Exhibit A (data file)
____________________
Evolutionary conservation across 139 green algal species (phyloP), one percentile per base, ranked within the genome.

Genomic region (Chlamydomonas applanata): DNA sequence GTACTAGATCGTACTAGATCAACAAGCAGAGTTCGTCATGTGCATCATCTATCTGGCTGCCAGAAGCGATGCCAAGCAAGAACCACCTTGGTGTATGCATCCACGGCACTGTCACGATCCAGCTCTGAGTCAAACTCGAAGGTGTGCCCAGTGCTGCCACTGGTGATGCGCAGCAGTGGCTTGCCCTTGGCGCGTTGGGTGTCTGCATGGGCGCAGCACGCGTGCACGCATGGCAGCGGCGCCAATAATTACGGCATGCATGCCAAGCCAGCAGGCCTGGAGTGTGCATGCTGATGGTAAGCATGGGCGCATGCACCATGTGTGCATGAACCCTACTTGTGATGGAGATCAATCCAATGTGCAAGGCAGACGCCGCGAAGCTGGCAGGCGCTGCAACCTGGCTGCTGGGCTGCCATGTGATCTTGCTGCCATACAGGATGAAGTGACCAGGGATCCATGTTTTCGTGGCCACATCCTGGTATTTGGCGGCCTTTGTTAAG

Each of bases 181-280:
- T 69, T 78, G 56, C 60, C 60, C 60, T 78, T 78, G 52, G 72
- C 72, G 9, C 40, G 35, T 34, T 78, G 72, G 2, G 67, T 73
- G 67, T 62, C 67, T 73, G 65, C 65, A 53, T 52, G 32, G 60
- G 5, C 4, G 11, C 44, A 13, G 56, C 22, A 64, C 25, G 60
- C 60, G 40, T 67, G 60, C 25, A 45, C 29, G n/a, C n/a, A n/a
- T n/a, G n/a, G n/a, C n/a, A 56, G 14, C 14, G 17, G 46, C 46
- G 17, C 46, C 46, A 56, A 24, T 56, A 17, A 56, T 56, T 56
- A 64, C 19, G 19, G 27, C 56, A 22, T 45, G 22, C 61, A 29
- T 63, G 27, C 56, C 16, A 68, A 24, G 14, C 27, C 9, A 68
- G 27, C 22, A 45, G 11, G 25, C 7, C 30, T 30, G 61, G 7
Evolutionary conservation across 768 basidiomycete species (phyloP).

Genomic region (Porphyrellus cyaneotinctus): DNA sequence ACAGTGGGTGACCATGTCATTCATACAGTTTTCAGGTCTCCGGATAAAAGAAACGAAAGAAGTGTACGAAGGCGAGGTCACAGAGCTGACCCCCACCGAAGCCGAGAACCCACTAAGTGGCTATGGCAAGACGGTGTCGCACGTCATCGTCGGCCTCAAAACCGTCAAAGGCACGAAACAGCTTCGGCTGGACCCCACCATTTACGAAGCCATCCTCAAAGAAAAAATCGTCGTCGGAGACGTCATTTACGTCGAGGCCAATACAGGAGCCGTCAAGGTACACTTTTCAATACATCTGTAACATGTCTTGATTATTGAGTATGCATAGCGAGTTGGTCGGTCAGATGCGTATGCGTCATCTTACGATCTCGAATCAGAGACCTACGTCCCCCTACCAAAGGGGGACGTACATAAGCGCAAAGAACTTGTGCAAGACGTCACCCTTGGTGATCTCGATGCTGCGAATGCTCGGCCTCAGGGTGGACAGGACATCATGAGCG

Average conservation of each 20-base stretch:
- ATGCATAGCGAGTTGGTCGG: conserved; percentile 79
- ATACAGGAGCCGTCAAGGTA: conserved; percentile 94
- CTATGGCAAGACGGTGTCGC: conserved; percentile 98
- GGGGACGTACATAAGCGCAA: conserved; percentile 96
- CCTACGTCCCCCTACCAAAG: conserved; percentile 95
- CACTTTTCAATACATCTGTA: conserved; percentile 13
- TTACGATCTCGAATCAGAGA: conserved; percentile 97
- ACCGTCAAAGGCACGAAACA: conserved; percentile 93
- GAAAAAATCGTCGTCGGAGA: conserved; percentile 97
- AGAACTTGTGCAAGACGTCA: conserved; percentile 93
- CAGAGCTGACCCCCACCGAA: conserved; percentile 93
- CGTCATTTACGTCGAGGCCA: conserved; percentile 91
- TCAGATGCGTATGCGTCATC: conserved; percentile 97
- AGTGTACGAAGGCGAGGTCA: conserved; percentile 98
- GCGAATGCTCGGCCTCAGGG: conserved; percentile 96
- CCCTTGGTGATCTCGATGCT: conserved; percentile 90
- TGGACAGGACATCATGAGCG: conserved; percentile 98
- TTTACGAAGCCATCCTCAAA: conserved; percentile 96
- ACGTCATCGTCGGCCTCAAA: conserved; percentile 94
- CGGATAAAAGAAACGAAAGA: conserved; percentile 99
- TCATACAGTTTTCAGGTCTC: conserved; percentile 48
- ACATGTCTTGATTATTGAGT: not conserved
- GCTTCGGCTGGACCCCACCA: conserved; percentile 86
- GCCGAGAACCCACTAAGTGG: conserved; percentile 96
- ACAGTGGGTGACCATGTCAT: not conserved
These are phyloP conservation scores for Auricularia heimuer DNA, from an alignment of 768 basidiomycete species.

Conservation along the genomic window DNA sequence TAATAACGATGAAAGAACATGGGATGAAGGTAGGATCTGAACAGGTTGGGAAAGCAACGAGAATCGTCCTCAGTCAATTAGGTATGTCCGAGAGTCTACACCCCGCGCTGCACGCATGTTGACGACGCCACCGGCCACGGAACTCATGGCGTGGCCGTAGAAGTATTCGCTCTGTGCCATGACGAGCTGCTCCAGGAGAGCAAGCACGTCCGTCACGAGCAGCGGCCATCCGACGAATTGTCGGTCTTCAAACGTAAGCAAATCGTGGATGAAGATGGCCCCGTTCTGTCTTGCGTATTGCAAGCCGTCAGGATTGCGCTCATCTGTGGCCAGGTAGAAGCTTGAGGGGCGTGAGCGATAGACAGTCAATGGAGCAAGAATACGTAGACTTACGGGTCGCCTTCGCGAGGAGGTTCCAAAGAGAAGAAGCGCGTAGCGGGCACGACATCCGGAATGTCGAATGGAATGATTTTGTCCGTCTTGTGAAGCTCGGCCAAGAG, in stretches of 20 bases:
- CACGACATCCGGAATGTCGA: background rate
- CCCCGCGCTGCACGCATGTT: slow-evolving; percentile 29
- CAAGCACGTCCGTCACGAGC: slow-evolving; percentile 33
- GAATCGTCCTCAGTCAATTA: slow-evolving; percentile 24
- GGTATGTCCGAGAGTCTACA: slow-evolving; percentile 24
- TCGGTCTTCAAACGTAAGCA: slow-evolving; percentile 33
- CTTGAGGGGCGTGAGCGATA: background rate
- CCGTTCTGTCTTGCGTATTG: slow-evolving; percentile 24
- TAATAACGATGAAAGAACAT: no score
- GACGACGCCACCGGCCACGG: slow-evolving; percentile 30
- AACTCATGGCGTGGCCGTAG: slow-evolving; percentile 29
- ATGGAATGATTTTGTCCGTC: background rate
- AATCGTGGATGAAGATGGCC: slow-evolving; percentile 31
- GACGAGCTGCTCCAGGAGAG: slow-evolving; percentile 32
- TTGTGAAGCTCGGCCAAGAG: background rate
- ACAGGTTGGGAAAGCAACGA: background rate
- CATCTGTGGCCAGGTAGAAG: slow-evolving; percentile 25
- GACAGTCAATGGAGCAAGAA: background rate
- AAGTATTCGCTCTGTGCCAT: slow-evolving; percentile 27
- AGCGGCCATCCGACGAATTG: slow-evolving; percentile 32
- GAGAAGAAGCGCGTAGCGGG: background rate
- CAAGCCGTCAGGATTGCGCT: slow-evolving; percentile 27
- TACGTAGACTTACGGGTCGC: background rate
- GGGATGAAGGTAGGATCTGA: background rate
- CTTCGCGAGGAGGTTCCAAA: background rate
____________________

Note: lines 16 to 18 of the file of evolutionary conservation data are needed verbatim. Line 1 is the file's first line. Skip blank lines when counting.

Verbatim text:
Average conservation of each 20-base stretch:
- ATGCATAGCGAGTTGGTCGG: conserved; percentile 79
- ATACAGGAGCCGTCAAGGTA: conserved; percentile 94